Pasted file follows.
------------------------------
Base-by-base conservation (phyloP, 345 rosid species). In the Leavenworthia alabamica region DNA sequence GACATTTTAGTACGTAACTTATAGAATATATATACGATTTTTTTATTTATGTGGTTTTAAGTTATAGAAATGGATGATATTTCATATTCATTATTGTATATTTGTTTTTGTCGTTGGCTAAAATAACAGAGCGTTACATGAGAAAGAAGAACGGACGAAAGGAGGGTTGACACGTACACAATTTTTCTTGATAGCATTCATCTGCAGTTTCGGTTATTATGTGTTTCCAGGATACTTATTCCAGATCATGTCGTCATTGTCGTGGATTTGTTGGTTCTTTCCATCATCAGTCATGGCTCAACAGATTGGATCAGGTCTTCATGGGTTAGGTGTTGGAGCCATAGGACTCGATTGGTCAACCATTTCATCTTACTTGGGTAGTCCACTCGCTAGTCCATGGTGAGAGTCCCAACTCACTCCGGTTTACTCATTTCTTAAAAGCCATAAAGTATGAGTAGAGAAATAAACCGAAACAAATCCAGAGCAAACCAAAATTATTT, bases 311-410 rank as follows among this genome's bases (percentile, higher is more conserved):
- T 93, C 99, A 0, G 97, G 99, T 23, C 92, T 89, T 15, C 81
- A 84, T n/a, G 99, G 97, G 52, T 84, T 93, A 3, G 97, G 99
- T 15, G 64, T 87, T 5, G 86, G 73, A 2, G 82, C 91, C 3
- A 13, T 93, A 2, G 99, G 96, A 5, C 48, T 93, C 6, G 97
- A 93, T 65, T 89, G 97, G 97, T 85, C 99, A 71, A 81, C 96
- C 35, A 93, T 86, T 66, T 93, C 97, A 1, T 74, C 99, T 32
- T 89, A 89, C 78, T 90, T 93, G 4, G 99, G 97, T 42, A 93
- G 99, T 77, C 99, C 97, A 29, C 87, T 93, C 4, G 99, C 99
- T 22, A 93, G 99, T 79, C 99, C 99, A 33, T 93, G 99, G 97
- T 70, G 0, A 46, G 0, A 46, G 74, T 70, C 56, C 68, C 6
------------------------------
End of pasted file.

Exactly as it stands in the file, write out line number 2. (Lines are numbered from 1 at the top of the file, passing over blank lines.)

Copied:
- T 93, C 99, A 0, G 97, G 99, T 23, C 92, T 89, T 15, C 81